Taraxacum Species, Common Dandelion

Taraxacum officinale

Family: Asteraceae (ass-ter-AY-see-ee) (Info)
Genus: Taraxacum (ta-RAKS-uh-kum) (Info)
Species: officinale (oh-fiss-ih-NAH-lee) (Info)
Synonym:Chondrilla taraxacum
Synonym:Leontodon taraxacum
View this plant in a garden



Water Requirements:

Unknown - Tell us

Sun Exposure:

Full Sun



Foliage Color:



6-12 in. (15-30 cm)


15-18 in. (38-45 cm)


USDA Zone 3a: to -39.9 C (-40 F)

USDA Zone 3b: to -37.2 C (-35 F)

USDA Zone 4a: to -34.4 C (-30 F)

USDA Zone 4b: to -31.6 C (-25 F)

USDA Zone 5a: to -28.8 C (-20 F)

USDA Zone 5b: to -26.1 C (-15 F)

USDA Zone 6a: to -23.3 C (-10 F)

USDA Zone 6b: to -20.5 C (-5 F)

USDA Zone 7a: to -17.7 C (0 F)

USDA Zone 7b: to -14.9 C (5 F)

USDA Zone 8a: to -12.2 C (10 F)

USDA Zone 8b: to -9.4 C (15 F)

USDA Zone 9a: to -6.6 C (20 F)

USDA Zone 9b: to -3.8 C (25 F)

USDA Zone 10a: to -1.1 C (30 F)

USDA Zone 10b: to 1.7 C (35 F)

Where to Grow:

Unknown - Tell us


Handling plant may cause skin irritation or allergic reaction

Bloom Color:

Bright Yellow

Bloom Characteristics:

This plant is attractive to bees, butterflies and/or birds

Bloom Size:

Unknown - Tell us

Bloom Time:

Late Spring/Early Summer

Mid Summer

Late Summer/Early Fall

Other details:

May be a noxious weed or invasive

Soil pH requirements:

6.1 to 6.5 (mildly acidic)

6.6 to 7.5 (neutral)

7.6 to 7.8 (mildly alkaline)

7.9 to 8.5 (alkaline)

Patent Information:


Propagation Methods:

From seed; direct sow outdoors in fall

Seed Collecting:

Bag seedheads to capture ripening seed


This plant is said to grow outdoors in the following regions:

Birmingham, Alabama

Phoenix, Arizona

Malvern, Arkansas

Berkeley, California

Highgrove, California

Redwood City, California

San Mateo, California

Aurora, Colorado

Denver, Colorado

Lamar, Colorado

Springfield, Colorado

Ellendale, Delaware

Wilmington, Delaware

Daytona Beach, Florida

Washington, Illinois

Coralville, Iowa

Yale, Iowa

Barbourville, Kentucky

Benton, Kentucky

Lewisburg, Kentucky

Prospect, Kentucky

Cumberland, Maryland

Fort George G Meade, Maryland

Gloucester, Massachusetts

Milton, Massachusetts

Detroit, Michigan

Kalamazoo, Michigan

Minneapolis, Minnesota

Marietta, Mississippi

Cole Camp, Missouri

Piedmont, Missouri

Saint Robert, Missouri

Springfield, Missouri

Plainfield, New Jersey

Farmington, New Mexico

Cherryville, North Carolina

Henderson, North Carolina

Belfield, North Dakota

Bucyrus, Ohio

Galena, Ohio

Hilliard, Ohio

Edmond, Oklahoma

Brookings, Oregon

Harbor, Oregon

Greencastle, Pennsylvania

Norristown, Pennsylvania

Charleston, South Carolina

Conway, South Carolina

Crossville, Tennessee

Arlington, Texas

Dallas, Texas

Euless, Texas

Lake Dallas, Texas

Manchaca, Texas

San Antonio, Texas

Leesburg, Virginia

Bellevue, Washington

Mukilteo, Washington

show all

Gardeners' Notes:


On Dec 6, 2015, Ted_B from Birmingham, AL (Zone 8a) wrote:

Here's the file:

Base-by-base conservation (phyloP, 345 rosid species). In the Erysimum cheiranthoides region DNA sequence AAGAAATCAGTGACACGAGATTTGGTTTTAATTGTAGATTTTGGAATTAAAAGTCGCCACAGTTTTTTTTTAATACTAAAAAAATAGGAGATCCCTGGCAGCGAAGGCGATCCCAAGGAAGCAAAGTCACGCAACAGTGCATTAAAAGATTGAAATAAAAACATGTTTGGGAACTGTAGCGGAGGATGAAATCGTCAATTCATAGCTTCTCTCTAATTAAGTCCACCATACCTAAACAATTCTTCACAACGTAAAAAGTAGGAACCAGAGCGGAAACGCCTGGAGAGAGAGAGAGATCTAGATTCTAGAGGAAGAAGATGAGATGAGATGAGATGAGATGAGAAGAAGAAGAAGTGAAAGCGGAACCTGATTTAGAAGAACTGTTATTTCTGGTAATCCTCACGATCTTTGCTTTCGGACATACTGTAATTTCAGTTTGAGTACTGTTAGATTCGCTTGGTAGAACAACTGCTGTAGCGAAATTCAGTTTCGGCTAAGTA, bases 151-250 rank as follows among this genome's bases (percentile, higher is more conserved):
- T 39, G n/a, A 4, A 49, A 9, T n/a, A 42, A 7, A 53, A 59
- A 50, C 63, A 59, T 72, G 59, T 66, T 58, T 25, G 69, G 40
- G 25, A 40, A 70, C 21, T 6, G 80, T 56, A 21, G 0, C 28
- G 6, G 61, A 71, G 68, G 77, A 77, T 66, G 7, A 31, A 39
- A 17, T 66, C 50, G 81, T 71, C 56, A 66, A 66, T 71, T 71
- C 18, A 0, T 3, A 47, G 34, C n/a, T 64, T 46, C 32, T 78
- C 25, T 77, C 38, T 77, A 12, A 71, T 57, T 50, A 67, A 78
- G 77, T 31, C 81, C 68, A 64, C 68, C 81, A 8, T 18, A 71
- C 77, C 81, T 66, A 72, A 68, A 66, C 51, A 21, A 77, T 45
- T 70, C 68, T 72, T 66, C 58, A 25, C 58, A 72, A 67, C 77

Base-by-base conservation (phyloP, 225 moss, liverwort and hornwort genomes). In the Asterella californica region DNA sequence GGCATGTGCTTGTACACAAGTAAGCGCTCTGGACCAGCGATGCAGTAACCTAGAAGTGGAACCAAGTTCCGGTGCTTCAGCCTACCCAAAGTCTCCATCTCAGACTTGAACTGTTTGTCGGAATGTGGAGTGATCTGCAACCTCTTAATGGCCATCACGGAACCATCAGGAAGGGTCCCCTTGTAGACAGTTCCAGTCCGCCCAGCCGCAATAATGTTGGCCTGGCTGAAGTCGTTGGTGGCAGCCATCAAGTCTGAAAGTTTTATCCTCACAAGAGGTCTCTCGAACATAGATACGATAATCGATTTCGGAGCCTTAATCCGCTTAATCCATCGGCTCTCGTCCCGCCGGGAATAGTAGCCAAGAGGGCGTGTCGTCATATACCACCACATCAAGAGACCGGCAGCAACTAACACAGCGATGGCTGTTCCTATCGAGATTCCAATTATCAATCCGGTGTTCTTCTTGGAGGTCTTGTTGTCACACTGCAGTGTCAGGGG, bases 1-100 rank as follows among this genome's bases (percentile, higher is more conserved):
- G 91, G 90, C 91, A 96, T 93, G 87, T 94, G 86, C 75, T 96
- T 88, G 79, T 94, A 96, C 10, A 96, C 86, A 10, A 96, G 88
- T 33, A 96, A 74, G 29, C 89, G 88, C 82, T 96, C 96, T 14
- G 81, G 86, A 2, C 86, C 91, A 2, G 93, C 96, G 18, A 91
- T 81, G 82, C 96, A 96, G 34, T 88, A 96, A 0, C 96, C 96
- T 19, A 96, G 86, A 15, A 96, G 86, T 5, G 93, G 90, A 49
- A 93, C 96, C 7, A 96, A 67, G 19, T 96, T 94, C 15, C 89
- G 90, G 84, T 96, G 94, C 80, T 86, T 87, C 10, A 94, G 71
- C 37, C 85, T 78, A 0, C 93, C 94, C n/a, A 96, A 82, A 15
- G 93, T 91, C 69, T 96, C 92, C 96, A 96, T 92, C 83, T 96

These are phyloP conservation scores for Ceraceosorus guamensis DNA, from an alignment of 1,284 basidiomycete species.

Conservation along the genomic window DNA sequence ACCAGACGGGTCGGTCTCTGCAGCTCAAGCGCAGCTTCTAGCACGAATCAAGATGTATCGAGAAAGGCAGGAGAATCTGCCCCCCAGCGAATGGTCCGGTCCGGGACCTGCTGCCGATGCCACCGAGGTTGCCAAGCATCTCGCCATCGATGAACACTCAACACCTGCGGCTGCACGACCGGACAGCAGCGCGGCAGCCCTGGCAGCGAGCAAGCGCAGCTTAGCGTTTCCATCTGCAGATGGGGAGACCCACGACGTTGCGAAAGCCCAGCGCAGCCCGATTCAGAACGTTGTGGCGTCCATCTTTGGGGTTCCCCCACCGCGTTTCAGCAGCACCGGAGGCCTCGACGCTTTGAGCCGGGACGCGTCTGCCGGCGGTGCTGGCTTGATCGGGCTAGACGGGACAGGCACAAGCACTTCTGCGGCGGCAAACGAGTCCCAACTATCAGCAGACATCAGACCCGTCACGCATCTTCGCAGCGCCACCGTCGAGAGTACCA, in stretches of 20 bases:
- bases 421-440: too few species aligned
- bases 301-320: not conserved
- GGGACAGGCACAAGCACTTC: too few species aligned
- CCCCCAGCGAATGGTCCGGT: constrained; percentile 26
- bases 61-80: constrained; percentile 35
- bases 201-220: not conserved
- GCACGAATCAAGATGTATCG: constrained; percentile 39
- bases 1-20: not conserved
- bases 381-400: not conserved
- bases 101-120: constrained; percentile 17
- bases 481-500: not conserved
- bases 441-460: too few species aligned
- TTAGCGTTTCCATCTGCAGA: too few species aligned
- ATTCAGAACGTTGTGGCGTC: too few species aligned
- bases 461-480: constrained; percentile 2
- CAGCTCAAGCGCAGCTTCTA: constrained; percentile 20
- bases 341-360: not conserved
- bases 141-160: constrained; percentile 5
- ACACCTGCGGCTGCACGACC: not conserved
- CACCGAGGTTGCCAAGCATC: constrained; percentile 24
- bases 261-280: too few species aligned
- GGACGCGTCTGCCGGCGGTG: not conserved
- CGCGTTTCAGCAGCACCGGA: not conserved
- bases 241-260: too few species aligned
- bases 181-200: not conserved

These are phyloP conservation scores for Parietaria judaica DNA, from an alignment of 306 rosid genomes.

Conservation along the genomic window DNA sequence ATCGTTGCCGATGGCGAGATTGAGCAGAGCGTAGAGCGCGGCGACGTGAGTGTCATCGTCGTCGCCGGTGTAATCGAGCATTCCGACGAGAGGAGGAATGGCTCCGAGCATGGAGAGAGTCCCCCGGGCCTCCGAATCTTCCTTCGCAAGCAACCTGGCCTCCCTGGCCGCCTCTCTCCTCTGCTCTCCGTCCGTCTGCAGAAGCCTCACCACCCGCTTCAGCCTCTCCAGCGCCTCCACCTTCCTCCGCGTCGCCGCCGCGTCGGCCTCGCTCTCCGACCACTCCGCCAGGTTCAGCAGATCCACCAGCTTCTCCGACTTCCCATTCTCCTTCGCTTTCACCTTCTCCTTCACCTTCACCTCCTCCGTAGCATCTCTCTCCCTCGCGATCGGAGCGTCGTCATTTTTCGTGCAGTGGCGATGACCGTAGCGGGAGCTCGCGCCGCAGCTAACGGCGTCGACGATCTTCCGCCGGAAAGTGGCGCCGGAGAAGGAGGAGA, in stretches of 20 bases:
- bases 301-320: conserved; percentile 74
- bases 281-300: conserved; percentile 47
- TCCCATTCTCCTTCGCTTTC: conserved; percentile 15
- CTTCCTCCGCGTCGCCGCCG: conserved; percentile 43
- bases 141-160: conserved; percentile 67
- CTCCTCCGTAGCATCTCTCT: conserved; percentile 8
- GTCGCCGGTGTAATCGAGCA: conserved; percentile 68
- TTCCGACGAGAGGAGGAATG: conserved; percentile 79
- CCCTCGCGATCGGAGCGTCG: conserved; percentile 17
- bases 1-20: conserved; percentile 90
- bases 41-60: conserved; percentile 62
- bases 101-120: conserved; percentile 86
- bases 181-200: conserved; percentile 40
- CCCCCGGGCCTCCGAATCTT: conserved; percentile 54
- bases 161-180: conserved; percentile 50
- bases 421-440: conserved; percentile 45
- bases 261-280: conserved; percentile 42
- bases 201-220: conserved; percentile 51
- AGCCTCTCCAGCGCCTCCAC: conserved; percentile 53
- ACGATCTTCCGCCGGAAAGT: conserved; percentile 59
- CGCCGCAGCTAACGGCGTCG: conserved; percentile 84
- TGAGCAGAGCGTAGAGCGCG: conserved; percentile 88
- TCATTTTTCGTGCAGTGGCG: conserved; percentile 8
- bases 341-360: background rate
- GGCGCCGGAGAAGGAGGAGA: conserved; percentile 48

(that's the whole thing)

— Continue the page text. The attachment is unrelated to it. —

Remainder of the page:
There aren't many weeds that are as edible or healthy as the venerable dandelion. With organic food markets selling them at a premium, it makes perfect sense to simply harvest one's own. Eating them is a much easier option than struggling to eradicate them. Simply snip leaves for the stew pot or soups, and cook thoroughly to attenuate the bitterness.


On Apr 30, 2015, Chillybean from (Zone 5a) wrote:

I do not like this plant because it doesn't belong to North America. Give me a yardful of Wild Violets, instead. :)

There is so much conflicting info about the dandelion: a sign of compacted, poor soil, it can grow in the best of conditions, on and on. So I give up and try to live with them. I will take these over Creeping Charlie (the one plant we put a herbicide on) any day.

Yet because of its usefulness for food, I cannot give this a negative. It's harvest time here! Cookies and Cakes are favorites. A couple cups or more of petals go into granola. I am going to experiment with syrup, soup and even tea this year. I do not like the leaves in salad, even if I can find them before they bloom, but the flowers themselves are fine to add to foods for the ... read more


On Jul 9, 2008, tashmoore from Fort George G Meade, MD wrote:

Who didn't love playing with dandelions as a kid? blowing the seeds, "tests" for butter (or boys or whatever). What parent hasn't gotten at least one of these as a gift from a small child? And as a parent isn't it nice to know that if your child decides to taste test a plant this one won't be the one responsible for the hospital trip?

I don't feel like a yard is healthy if it doesn't have some dandelions and clover in it at least. blank carpet of green? must be something wrong......


On Jun 22, 2008, kryistina from (Zone 6a) wrote:

A fabulous wild food, the Dandelion plant is edible in it's entirety. The young spring leaves are a great salad green, and the older leaves are great cooked or as a pot herb. The flowers are great for fritters, in any baked good, and made into wine, the roots are great in stews or roasted and ground into a coffee substitute. High in vitamins, and widely available, they are a great and tasty way to supplement a diet with a little colorful fun.